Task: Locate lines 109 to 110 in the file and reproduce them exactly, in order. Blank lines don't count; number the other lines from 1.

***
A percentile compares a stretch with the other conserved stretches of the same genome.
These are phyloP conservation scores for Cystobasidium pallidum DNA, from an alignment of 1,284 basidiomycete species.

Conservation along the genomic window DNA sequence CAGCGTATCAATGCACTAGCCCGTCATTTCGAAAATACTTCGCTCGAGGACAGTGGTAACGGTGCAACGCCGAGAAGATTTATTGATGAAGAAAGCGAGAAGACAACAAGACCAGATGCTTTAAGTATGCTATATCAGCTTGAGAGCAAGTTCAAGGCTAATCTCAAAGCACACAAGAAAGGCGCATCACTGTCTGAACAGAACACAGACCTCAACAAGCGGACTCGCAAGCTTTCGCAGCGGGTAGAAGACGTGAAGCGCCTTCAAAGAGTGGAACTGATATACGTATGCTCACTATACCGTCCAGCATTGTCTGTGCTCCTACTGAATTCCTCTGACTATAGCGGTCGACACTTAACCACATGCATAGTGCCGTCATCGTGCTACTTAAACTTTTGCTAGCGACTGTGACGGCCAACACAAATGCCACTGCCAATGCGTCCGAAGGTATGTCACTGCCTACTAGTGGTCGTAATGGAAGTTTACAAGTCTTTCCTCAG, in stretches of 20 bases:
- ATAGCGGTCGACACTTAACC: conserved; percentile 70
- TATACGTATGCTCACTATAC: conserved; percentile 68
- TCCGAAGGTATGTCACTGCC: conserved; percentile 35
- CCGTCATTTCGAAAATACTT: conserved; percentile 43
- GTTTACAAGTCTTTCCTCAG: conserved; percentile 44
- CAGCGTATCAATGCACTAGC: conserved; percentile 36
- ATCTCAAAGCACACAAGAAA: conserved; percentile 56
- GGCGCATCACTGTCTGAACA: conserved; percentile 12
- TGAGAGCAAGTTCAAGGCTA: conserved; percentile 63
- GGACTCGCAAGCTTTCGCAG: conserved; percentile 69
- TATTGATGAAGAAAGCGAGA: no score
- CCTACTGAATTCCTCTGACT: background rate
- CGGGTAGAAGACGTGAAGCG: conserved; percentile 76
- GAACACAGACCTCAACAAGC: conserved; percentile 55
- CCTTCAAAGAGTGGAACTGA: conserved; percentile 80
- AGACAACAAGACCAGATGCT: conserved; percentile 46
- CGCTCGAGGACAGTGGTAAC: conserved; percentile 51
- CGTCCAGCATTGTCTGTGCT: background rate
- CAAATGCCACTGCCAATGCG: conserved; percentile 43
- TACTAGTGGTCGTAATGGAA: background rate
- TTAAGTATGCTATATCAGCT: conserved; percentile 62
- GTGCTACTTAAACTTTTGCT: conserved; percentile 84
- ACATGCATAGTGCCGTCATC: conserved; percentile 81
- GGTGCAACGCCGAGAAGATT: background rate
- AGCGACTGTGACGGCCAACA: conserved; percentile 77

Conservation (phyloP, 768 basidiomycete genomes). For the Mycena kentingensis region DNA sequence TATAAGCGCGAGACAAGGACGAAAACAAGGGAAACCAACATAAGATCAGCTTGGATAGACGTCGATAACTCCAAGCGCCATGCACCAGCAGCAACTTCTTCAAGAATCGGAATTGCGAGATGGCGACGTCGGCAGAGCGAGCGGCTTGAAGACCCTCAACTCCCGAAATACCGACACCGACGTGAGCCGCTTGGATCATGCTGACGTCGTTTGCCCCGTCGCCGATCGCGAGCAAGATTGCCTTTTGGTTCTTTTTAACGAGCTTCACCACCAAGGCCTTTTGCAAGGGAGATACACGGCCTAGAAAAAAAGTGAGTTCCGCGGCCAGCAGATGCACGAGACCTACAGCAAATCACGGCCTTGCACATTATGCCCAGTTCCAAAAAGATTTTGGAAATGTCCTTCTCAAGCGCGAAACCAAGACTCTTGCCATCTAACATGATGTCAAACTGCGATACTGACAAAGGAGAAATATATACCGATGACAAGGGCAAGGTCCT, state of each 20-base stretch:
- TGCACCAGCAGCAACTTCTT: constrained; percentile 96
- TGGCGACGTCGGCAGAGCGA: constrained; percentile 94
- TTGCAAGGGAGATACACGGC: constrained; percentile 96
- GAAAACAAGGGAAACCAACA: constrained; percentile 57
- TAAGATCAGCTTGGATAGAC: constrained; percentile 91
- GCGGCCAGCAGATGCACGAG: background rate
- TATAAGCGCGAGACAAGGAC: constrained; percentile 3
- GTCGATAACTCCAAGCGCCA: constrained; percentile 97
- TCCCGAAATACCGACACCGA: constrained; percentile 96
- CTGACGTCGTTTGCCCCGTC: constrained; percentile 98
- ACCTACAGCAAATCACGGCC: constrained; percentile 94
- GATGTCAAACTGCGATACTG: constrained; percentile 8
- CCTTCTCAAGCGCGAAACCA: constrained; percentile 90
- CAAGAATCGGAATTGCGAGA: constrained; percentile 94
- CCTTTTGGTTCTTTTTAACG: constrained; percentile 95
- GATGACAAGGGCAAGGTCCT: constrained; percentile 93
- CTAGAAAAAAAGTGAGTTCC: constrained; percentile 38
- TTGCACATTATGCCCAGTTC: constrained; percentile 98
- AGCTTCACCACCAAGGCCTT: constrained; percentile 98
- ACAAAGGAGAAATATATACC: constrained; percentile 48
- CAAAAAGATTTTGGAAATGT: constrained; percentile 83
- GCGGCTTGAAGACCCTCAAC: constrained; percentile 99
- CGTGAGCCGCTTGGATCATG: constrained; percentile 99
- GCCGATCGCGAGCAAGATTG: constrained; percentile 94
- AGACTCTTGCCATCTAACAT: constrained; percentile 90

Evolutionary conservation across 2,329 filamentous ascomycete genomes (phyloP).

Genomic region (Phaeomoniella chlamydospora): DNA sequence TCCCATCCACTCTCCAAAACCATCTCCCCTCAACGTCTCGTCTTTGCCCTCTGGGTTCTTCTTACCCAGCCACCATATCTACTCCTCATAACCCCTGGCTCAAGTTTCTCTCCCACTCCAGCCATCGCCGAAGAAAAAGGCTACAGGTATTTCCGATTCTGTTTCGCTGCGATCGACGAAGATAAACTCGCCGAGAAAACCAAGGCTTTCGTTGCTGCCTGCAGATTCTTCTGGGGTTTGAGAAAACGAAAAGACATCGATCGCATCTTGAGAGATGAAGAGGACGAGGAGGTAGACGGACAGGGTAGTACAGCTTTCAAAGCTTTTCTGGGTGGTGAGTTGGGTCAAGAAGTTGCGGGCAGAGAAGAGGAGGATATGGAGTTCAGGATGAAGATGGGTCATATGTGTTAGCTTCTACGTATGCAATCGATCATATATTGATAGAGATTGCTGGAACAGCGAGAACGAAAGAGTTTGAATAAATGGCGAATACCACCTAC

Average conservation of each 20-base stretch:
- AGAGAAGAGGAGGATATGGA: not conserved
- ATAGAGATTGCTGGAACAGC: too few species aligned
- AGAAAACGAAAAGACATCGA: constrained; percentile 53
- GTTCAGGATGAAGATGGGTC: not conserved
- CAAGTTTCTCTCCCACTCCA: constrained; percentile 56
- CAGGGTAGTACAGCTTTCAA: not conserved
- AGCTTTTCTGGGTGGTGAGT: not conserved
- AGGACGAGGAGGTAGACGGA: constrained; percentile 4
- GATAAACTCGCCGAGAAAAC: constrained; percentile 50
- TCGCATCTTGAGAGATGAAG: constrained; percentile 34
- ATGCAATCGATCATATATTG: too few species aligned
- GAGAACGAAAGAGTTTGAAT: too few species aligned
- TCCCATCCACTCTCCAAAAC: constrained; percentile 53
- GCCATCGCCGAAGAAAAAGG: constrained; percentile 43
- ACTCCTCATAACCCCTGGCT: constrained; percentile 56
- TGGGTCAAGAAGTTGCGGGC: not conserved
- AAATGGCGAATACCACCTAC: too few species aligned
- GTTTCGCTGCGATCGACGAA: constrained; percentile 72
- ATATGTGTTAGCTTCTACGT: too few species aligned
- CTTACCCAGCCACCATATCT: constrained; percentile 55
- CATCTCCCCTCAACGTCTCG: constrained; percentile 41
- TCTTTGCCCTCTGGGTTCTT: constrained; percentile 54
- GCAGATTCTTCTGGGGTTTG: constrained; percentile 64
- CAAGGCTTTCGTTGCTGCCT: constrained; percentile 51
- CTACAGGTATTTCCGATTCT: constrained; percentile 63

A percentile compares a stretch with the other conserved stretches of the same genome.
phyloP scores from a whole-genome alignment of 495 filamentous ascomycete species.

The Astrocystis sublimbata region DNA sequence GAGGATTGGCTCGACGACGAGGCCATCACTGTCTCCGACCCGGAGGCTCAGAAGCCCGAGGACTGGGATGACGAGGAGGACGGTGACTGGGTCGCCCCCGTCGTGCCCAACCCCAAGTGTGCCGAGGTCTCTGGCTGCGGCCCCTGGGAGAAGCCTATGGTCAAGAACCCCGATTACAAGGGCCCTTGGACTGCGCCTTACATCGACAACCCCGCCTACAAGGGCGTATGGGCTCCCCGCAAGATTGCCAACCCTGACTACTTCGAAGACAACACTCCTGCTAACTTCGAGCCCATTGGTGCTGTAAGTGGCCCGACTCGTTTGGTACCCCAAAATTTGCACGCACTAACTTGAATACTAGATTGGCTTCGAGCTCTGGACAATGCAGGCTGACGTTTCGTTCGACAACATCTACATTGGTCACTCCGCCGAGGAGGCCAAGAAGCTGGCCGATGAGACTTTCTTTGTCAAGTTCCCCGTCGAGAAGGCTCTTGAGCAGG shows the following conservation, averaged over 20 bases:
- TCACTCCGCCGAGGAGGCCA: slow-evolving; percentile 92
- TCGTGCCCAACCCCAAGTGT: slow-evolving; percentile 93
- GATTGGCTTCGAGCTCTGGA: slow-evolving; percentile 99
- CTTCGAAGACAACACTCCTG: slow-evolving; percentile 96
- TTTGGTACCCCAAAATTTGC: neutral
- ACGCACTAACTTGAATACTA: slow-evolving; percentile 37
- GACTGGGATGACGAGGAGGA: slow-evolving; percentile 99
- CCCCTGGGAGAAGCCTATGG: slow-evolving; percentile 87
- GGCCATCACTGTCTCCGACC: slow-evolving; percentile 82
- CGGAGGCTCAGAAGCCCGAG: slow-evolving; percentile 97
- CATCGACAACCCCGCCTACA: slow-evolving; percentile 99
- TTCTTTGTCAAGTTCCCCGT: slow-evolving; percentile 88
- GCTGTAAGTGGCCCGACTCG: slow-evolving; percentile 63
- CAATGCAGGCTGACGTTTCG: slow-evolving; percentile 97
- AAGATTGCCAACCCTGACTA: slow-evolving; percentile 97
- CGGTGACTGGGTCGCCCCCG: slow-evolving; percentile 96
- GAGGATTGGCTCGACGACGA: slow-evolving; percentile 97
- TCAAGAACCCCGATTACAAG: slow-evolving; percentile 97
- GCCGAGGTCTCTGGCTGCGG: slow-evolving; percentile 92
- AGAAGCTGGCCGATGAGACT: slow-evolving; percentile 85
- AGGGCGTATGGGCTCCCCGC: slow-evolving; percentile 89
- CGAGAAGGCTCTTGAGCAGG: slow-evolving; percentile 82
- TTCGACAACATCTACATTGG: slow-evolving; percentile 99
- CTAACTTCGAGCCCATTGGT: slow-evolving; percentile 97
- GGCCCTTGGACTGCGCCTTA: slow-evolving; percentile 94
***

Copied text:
- CTAACTTCGAGCCCATTGGT: slow-evolving; percentile 97
- GGCCCTTGGACTGCGCCTTA: slow-evolving; percentile 94